As to whether or not Glyphosate is a carcinogen, this article calls much of that into question. Apparently, there were individuals involved who might have benefited substantially by having Glyphosate declared a human carcinogen.

Edit:Some other interesting articles:

This article from Factcheck.org had this interesting tidbit
Q: Does the herbicide glyphosate cause cancer?

A: There is evidence to suggest it may cause cancer at very high doses, but not at the low doses typically found in foods.

and
The European Chemicals Agency...concluded in March 2017 that “the available scientific evidence did not meet the criteria to classify glyphosate as a carcinogen.”

And this article from the-scientist.com said
A new study has found no conclusive link between exposure to glyphosate—the main ingredient in a popular weedkiller—and cancer.

And Reuters in this piece said:
The World Health Organization's cancer agency says a common weedkiller is "probably carcinogenic." The scientist leading that review knew of fresh data showing no cancer link - but he never mentioned it and the agency did not take it into account.

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  • $\begingroup$ Thank you very much for that quote and article, exactly the kind of information I was looking for. Did my question seem in any way biased against Glyphosate to you, though? Interesting that you immediately feel the need to make a case for it. Also I find your first sentence is completely meaningless. You might as well say "Atoms aren't a bad thing--life depends on it". Well yeah, but so does Sarin. $\endgroup$ – smcs Dec 2 '17 at 0:13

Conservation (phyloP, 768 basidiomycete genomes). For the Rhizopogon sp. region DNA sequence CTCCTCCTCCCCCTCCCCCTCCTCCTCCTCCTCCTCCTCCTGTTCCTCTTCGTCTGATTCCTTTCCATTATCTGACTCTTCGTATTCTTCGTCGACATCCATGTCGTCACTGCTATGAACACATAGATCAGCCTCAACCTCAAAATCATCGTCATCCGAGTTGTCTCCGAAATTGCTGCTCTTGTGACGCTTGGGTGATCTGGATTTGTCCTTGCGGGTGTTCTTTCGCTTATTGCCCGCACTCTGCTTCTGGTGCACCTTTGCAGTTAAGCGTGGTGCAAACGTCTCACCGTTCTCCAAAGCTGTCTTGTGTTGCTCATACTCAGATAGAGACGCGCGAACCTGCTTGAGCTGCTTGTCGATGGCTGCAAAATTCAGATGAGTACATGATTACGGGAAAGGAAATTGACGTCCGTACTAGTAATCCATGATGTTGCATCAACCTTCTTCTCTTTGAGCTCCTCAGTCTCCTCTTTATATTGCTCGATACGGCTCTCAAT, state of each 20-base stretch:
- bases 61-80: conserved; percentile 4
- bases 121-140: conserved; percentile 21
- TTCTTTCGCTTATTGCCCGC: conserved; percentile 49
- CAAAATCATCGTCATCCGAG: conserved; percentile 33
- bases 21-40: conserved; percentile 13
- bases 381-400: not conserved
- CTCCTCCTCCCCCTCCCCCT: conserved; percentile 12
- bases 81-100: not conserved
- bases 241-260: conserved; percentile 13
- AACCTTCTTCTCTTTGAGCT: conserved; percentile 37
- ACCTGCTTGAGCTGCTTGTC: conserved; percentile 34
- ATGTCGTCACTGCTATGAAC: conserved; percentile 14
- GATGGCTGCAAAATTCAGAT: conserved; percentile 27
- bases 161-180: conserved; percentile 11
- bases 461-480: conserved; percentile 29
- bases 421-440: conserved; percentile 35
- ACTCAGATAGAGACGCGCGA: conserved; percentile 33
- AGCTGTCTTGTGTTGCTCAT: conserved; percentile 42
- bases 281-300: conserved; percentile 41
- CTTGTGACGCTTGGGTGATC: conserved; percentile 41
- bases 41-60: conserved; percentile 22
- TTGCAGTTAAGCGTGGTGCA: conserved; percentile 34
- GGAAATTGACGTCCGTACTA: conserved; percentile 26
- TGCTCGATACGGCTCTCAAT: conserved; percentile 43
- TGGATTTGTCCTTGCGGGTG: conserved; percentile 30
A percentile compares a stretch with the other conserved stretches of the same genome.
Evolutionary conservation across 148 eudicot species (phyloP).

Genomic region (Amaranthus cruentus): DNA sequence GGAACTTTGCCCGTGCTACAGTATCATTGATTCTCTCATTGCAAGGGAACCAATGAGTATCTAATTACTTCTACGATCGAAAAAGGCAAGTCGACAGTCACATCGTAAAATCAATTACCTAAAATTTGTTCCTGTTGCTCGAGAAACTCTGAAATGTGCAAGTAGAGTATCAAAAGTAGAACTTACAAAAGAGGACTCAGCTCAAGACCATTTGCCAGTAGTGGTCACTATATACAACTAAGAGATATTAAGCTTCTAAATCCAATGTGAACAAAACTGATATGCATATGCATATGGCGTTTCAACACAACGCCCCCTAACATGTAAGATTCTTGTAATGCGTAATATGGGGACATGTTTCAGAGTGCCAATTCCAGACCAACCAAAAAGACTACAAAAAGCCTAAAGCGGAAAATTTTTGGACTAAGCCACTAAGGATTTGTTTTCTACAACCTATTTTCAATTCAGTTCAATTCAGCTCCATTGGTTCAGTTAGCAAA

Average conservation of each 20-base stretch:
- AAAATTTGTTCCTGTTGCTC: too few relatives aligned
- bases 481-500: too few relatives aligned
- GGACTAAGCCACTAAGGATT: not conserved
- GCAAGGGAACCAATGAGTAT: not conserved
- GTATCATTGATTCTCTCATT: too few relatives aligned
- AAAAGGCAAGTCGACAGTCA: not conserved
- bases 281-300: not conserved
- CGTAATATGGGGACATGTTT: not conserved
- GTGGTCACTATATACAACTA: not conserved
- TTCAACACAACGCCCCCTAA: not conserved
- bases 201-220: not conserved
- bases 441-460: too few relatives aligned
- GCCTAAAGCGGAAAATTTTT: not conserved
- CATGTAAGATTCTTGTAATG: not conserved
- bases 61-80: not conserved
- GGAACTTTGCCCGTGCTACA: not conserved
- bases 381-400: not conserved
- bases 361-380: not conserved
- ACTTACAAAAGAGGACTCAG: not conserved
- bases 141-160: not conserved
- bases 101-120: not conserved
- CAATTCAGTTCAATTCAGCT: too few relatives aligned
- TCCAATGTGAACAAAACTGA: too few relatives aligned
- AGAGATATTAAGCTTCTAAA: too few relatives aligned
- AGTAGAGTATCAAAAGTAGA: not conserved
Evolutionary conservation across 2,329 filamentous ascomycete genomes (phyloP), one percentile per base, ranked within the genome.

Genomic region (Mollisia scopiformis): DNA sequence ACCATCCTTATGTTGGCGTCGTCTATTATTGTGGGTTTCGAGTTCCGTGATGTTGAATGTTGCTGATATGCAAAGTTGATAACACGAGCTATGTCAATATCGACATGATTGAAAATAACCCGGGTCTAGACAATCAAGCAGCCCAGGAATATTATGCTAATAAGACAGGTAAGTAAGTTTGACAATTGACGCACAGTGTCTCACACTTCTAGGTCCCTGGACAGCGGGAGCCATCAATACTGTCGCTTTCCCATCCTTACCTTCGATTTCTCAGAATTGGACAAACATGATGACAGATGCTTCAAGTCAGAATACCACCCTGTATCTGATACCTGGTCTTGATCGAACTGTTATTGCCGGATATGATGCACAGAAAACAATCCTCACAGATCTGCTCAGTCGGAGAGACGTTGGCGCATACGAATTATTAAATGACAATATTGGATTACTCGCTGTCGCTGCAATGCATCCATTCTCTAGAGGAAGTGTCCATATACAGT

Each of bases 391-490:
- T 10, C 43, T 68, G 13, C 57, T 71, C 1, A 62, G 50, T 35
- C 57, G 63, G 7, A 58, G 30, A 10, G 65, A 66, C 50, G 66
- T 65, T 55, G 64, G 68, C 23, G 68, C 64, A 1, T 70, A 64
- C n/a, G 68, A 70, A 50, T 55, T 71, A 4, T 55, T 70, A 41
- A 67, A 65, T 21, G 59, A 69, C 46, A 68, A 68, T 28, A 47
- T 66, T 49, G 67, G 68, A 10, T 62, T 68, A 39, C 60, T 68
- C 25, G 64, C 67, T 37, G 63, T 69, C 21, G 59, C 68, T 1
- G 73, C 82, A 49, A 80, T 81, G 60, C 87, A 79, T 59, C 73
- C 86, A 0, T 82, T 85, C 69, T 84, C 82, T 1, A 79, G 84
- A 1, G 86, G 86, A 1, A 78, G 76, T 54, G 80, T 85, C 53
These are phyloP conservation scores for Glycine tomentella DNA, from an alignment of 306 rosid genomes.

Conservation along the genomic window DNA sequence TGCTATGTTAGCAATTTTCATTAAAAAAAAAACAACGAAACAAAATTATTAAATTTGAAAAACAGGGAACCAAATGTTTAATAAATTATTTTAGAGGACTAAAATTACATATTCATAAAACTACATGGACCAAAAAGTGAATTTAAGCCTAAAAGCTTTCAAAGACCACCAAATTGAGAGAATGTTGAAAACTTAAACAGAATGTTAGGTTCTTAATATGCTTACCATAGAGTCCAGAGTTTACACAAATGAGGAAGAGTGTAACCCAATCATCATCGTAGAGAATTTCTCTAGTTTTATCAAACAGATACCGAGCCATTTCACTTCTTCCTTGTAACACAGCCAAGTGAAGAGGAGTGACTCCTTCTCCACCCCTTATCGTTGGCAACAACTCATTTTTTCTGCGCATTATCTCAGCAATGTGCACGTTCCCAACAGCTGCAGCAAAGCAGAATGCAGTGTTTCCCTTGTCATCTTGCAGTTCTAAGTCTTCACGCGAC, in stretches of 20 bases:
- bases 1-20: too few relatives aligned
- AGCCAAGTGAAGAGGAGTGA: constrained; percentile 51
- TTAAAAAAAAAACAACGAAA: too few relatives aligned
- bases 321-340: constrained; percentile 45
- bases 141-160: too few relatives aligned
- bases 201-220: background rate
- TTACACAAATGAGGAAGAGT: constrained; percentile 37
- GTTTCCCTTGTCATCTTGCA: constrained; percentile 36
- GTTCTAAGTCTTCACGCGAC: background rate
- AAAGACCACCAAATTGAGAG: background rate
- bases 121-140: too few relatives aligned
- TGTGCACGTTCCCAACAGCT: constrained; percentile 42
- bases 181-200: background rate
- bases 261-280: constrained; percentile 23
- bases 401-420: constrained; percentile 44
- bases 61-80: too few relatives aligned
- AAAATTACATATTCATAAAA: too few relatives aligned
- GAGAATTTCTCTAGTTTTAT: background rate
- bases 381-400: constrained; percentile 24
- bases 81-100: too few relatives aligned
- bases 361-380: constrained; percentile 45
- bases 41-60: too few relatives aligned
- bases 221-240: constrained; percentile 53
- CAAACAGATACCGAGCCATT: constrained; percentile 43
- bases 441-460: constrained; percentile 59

• $\begingroup$ As a chemist I get a knee jerk reaction to any discussion about chemicals. It seems to me that as soon as soon as the general public hears the word chemical that there is a massive negative reaction. What the public fails to realize is that although a strawberry isn't a chemical, it has thousands of them. // I'm certainly not for polluting chemicals, or misusing chemicals. I just prefer to recognize that for our modern society that chemicals are necessary. $\endgroup$ – MaxW Dec 2 '17 at 18:54
  • $\begingroup$ @speedymcs, sorry. That first sentence was motivated by some of the comments left by those responding to your original question and had nothing to do with your original question. Again, my apologies. $\endgroup$ – BillDOe Dec 2 '17 at 21:07
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    $\begingroup$ @Max and Bill I sort of understand that reflex (been there in discussions about e.g. 'big pharma') However, people that think of themselves as scientifically minded often make a passionate stand for GMOs or in this case pesticides. I don't see how anyone profits from that, apart from the industry. This discussion is now focused on health effects, but that's just one possible side effect--after all we're influencing a system whose complexity is way beyond our ability to predict. $\endgroup$ – smcs Dec 5 '17 at 9:51
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    $\begingroup$ E.g. it might very well be that we're taking away the habitat of insects on a huge scale by "sterilizing" farm land. You've probably heard of the recent publication mentioned here: edition.cnn.com/2017/10/19/europe/insect-decline-germany/… $\endgroup$ – smcs Dec 5 '17 at 9:53